In April 2009 I wrote a post, "Curation nation", that looked at what publishers, booksellers and journalists needed to be thinking about when it came to matters of content curation. In it, I noted:
"The lessons [Jeff Jarvis] tried to apply to journalists can apply to book sellers and their advocates, as well. We have to divine new ways to add value, ways rooted in how people seek and find information. Those paths haven’t been paved yet, but they do feel much more small-d democratic than the ones they are replacing."
Although I haven't written much about curation lately, I've continued to follow it across various channels. In a recent post, "How to Consistently Out-Curate Your Competitors", Leo Dirr offered a range of ideas on approaches to curation that would distinguish bloggers from one another. The questions he asks are relevant to more than just bloggers, though (verbatim):
- Will my audience find this content useful or interesting?
- Is the source credible and trustworthy?
- What’s the likelihood that the people in my audience have already seen this?
- What’s the likelihood that members of my audience will bookmark this or share it with their own networks?
- Can I find something better on this same topic?
It's interesting to see how things have not changed much in the last four years. We're still looking for ways to sort through an abundance of content, with an eye toward validating sources and meeting both expressed and latent consumer (reader) demand. Much of the intervention remains manual.
What has happened along the way is often "small-d democratic". As Dirr's post title suggests, there are plenty of competitors in the curation space, so much so that we now regularly curate the curators. While a small number of sites have scaled curation – HuffingtonPost.com is a controversial example – a lot of the business remains home-grown.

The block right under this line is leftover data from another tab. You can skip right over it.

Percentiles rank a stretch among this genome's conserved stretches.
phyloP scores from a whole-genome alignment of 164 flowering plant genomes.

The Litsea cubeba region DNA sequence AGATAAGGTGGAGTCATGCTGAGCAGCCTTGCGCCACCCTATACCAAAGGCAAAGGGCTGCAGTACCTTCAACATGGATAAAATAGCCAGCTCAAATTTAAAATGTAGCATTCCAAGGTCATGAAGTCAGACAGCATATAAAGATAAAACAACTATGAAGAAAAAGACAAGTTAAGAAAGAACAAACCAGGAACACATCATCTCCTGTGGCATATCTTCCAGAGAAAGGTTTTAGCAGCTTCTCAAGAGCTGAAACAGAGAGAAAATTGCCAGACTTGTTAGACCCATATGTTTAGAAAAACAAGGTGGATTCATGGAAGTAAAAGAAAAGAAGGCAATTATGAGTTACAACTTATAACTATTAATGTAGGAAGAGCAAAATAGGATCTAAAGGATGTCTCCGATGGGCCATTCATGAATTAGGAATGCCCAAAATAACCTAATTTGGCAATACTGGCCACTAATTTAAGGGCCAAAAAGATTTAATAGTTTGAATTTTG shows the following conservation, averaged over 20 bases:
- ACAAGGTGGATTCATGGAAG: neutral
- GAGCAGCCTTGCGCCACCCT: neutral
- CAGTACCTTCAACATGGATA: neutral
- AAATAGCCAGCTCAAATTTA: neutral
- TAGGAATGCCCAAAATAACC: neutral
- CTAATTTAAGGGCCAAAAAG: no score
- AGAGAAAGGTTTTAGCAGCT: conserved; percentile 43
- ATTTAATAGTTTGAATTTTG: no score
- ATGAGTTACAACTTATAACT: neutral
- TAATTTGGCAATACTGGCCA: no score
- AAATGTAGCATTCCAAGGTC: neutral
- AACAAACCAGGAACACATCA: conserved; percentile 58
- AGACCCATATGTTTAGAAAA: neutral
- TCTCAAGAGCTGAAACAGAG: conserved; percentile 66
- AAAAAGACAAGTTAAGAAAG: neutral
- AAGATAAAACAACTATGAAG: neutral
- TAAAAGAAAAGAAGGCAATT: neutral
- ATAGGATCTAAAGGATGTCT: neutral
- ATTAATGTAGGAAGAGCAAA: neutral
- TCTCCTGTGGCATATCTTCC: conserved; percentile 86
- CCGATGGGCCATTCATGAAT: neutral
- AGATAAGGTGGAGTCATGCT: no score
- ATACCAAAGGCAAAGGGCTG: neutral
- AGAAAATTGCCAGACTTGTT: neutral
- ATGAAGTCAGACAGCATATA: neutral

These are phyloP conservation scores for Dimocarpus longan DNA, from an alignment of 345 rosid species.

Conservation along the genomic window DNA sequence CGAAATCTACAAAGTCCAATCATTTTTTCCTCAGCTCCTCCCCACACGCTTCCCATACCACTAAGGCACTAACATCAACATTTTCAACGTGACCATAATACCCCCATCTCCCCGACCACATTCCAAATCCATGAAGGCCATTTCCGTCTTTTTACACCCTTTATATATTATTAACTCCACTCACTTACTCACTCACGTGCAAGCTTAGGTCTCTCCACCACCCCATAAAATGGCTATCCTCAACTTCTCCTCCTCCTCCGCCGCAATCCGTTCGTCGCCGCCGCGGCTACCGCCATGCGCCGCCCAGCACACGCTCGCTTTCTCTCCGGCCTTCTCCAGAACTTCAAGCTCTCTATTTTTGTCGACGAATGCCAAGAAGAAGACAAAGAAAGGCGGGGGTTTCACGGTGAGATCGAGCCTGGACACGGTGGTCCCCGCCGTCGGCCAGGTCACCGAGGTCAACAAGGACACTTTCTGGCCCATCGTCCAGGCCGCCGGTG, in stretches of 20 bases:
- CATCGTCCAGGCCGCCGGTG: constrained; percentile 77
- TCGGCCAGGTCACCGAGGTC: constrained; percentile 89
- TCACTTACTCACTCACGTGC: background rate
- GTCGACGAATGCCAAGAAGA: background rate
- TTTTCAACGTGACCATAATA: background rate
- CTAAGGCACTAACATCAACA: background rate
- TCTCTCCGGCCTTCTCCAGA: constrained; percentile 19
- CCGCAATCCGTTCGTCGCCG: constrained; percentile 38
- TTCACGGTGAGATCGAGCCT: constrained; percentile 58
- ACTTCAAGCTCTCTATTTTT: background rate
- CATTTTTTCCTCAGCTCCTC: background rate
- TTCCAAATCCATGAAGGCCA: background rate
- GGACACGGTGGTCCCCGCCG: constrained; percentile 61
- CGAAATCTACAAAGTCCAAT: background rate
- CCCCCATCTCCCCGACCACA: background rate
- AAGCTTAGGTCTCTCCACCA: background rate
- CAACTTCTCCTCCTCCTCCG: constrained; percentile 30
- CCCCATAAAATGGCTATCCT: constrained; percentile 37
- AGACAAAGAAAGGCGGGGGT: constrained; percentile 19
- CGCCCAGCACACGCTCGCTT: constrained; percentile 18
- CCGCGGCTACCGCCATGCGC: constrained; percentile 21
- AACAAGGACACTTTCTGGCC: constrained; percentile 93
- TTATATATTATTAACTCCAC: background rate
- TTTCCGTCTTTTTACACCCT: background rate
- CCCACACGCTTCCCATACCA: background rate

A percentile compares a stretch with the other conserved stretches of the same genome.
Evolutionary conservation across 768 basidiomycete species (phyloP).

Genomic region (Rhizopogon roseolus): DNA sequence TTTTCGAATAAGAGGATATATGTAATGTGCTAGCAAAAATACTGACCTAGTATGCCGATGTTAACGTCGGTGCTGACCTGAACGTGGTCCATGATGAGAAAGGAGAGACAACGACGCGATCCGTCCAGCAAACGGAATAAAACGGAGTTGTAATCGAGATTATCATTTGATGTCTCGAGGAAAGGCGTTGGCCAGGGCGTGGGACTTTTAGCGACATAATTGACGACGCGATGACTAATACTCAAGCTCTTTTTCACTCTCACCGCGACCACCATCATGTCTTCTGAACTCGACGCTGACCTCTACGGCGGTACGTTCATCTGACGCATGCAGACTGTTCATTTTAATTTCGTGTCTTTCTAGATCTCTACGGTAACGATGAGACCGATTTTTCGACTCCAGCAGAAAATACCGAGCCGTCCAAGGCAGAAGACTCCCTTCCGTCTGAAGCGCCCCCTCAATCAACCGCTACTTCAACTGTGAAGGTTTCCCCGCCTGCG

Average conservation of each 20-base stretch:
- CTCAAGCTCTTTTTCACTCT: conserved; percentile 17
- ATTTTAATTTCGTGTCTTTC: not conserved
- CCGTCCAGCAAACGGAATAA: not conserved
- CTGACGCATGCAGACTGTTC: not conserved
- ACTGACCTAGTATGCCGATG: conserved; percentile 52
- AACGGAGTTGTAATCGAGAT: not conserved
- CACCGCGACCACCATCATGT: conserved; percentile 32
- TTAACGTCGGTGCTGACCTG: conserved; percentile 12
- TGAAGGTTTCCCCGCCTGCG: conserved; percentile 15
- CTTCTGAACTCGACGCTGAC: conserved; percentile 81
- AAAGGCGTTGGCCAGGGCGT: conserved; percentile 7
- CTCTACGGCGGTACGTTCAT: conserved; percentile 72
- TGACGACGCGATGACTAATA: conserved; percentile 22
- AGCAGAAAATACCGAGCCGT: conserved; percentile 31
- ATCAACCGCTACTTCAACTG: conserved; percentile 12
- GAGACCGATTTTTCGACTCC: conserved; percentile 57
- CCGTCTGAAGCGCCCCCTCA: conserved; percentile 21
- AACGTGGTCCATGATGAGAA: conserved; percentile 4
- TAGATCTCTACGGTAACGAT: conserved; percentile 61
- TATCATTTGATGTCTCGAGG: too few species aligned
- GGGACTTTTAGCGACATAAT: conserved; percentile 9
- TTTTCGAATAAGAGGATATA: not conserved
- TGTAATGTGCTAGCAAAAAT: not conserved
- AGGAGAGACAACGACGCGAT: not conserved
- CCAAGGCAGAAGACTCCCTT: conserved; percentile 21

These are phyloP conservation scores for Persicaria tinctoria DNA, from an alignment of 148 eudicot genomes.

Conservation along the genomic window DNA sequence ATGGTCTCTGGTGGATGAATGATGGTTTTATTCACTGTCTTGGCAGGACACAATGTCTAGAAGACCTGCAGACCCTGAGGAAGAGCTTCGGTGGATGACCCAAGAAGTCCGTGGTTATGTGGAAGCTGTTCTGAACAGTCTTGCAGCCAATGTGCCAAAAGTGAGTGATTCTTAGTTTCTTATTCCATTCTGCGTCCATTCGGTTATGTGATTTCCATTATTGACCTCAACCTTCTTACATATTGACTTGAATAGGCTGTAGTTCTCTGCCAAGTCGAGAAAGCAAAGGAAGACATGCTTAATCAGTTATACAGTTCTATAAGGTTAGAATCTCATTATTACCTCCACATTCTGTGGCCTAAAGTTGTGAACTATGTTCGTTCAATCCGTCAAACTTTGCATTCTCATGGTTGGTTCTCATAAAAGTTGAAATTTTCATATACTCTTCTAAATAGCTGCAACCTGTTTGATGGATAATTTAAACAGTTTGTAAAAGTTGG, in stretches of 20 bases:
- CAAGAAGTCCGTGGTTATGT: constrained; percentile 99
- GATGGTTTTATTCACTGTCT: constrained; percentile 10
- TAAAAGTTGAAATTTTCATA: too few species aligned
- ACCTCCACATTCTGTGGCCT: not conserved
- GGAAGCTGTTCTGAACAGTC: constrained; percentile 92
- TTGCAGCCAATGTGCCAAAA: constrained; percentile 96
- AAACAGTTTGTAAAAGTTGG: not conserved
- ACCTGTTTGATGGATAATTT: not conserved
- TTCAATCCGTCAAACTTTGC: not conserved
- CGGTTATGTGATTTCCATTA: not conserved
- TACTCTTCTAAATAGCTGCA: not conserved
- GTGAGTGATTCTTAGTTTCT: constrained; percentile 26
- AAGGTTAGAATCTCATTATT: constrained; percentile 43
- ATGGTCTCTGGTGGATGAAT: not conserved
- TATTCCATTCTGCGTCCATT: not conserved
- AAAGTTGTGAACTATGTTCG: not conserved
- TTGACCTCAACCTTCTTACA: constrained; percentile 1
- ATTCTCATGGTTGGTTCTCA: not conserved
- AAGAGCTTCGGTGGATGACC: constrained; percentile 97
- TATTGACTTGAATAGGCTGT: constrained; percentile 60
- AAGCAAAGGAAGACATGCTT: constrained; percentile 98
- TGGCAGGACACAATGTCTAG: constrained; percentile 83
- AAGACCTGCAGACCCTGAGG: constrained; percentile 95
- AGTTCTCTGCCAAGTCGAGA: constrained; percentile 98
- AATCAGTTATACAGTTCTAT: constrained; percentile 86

I think this reflects a challenge we have yet to acknowledge fully. Earlier this week, I captured some of Laura Dawson's thinking about linked data:
"It struck Laura that most publishers are distributing documents today (whether open data or not) at the first level – just put it on the web. Structured formats, open formats, the use of URIs and linking documents to other documents – these are well beyond what is being done now."
Absent machine-readable ways to query documents, we're continuing to make manual decisions about what content matters. This is, in effect, a new gatekeeper role, but (like the old ones) it is unlikely to persist in an era of content abundance. We're at the point where trying to do it all by hand is breaking the bank.
An additional note: A year or so after my 2009 post, Steve Rosenbaum published a successful book, also titled Curation Nation. There was never a link between the post and the book, but he and I have since become acquainted and shared a bit of a laugh about the rhyming overlap.